American Secretary of State Antony Blinken completed a marathon tour of India on Friday across the Middle East and Asia largely dominated by the conflict between Israel and Hamas, during which he delivered a message of support but also firmness towards its ally Israel.
Speaking to the press shortly before his departure from Delhi, the American diplomacy chief welcomed Israel’s decision to accept a “humanitarian pause” in its offensive north of the Gaza Strip, while noting that “Much remains to be done” to protect Palestinians. civilians.
He emphasized that this daily 4-hour “pause” would make it possible to “save lives” and provide more aid to the Gaza Strip, which has been besieged by the Israeli army since Hamas’ bloody offensive on October 7.
At least 1,400 people were killed in these attacks in Israel, the majority of civilians killed on the same day, according to Israeli authorities.
“At the same time, more must be done to protect civilians and ensure they receive humanitarian assistance,” Blinken added.
“Too many Palestinians are being killed,” he said in a clear message to Israel.
The Hamas Health Ministry said on Thursday that 10,812 people had been killed in Israeli bombardment of the Gaza Strip since October 7.
Mr. Blinken kicked off his marathon tour of Israel last Friday with talks with Israeli Prime Minister Benjamin Netanyahu. He later visited the occupied West Bank, Jordan, Cyprus, Iraq, Turkey, Japan (to participate in the G7) and South Korea.
India, which was quick to condemn Hamas after the October 7 attack on Israel, declared itself “in solidarity with Israel” and sent aid to Egypt for Palestinian civilians in the Gaza Strip, which Blinken welcomed.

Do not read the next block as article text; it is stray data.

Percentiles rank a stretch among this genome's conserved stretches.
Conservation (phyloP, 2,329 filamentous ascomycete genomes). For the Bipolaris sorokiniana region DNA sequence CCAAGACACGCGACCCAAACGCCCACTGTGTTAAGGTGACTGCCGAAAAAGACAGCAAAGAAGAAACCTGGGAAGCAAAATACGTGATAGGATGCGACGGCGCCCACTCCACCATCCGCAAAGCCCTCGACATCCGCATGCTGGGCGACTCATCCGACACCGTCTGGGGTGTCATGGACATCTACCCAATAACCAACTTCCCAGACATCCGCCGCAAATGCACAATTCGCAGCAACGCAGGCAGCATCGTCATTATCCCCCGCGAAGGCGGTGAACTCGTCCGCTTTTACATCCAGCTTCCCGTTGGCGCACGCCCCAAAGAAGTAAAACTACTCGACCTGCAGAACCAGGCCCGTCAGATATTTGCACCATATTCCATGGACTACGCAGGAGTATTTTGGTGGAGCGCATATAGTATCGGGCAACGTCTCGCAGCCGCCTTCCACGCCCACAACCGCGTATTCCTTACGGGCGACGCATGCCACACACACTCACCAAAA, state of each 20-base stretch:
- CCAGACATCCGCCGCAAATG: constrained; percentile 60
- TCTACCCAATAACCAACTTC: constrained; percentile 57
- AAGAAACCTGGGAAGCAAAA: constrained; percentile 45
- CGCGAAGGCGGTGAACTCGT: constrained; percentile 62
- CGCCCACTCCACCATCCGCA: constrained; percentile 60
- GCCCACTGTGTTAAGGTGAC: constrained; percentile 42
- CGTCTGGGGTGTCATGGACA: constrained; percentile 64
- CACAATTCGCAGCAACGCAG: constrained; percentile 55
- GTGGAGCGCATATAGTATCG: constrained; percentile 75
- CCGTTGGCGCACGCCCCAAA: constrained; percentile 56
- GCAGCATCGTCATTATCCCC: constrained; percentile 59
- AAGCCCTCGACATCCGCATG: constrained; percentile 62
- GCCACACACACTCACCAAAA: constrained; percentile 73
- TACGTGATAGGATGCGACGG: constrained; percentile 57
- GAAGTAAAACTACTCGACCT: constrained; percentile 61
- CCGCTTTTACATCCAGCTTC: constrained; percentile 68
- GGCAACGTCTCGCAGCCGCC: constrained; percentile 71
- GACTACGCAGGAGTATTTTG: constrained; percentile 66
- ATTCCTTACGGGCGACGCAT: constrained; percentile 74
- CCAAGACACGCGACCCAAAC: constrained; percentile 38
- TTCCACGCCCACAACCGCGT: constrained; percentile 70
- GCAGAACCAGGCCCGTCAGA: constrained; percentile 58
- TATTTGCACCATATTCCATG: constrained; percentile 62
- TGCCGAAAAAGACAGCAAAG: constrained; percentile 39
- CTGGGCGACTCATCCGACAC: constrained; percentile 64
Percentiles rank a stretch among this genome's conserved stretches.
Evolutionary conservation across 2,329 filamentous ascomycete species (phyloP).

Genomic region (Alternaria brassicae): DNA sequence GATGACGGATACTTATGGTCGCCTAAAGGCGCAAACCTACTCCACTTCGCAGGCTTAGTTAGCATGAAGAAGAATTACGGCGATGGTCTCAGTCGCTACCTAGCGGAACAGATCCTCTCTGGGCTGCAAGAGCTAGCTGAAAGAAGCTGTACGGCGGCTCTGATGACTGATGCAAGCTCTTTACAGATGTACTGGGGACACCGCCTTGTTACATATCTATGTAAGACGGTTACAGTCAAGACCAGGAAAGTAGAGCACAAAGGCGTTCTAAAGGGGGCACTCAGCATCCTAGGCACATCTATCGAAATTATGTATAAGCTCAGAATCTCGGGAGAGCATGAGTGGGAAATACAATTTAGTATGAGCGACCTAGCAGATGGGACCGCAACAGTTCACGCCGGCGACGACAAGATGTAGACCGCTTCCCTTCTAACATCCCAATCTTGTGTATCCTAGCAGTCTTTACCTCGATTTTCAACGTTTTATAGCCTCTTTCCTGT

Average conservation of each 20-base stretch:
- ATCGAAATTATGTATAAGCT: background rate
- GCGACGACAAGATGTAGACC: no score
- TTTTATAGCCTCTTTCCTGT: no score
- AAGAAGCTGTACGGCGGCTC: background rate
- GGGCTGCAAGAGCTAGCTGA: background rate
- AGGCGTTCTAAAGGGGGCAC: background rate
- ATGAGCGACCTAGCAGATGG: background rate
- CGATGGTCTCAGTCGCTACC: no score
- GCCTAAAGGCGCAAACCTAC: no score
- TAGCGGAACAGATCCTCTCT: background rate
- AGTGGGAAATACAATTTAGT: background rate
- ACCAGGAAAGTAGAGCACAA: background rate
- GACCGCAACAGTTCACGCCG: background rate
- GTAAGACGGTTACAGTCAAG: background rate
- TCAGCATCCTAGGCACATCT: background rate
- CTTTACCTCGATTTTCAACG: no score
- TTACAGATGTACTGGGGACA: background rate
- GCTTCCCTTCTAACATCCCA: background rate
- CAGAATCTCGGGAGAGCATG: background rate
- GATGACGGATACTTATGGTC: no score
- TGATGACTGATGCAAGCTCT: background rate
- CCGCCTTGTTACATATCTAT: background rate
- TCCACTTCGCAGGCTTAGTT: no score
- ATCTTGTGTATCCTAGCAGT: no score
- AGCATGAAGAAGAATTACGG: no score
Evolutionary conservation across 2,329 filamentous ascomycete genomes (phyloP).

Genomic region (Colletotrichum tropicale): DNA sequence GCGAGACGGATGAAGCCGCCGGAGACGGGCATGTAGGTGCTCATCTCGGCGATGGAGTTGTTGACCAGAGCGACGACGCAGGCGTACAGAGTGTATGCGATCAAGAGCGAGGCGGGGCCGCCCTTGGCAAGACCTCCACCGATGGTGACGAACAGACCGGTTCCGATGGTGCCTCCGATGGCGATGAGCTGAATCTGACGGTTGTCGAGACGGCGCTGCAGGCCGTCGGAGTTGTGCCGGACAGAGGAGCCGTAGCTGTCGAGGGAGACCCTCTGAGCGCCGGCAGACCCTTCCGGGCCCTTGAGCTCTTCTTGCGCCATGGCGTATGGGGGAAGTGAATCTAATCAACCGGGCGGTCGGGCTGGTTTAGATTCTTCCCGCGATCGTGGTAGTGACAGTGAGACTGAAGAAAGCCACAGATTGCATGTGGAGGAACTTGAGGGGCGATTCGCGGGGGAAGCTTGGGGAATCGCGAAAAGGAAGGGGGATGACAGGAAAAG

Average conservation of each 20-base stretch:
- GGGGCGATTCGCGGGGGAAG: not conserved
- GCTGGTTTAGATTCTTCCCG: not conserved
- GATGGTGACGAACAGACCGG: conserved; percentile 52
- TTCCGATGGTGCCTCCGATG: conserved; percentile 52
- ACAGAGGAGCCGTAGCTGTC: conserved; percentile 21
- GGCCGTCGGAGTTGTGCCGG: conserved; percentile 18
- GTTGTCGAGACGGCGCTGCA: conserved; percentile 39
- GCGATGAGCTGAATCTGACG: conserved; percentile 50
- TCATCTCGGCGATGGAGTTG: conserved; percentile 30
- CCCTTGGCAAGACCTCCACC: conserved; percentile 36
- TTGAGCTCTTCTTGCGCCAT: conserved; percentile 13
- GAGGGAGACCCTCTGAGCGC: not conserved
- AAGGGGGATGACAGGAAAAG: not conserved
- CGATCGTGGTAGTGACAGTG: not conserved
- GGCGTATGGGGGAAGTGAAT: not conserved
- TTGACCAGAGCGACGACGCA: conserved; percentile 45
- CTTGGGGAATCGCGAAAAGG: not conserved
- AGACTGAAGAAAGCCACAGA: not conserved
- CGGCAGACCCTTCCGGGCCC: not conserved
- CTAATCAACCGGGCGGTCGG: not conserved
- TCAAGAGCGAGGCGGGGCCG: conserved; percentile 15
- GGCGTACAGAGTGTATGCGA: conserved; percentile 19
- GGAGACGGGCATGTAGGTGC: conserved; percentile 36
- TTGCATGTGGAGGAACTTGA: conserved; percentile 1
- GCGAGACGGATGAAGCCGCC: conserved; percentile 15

The current conflict poses a major challenge to plans to create a trade route connecting Europe, the Middle East and India, unveiled at the G20 Summit in Delhi in September.
– Strategic partnerships –
In Delhi, the United States and India highlighted their strategic partnership in confronting China’s rise in the Asia-Pacific and in the context of war, also in Ukraine.
Blinken and Defense Secretary Lloyd Austin participated with their Indian counterparts Subrahmanyam Jaishankar and Rajnath Singh in the annual “two + two” talks.
“In the face of pressing challenges around the world, it is critical for the world’s two largest democracies to exchange views and achieve common goals in the interests of our two peoples,” Austin said, welcoming increased cooperation in all areas.
Blinken, for his part, emphasized the United States’ renewed commitment to the Asia-Pacific and the need to “promote a region that is free, prosperous, resilient and safe,” as he did in Tokyo. Seoul.
This last expression, for Washington, is a thinly veiled way of criticizing China and its economic, territorial and strategic ambitions in the region.
Jaishankar, for his part, welcomed the “new chapter” in relations between India and the United States, following Indian Prime Minister Narendra Modi’s state visit in June.
India, which is a member of the “Quad”, a defense cooperation alliance with the United States, Australia and Japan, positions itself as a bulwark against China’s increasingly assertive ambitions in the Asia-Pacific region.
According to Mr Blinken, Washington and Delhi also discussed the dispute between India and Canada, an issue that has embarrassed the American government even though Canada is one of its oldest allies.
Relations between India and Canada soured in September when Prime Minister Justin Trudeau publicly implicated Indian intelligence agencies in the killing of a Canadian of Indian origin.
“As friends of both, we think it is very important for India to work with Canada to resolve their dispute, but this requires Canada to continue its investigation and India to cooperate with Canada,” he said.
“Twitter junkie. Hipster-friendly bacon expert. Beer ninja. Reader. Communicator. Explorer. Passionate alcohol geek.”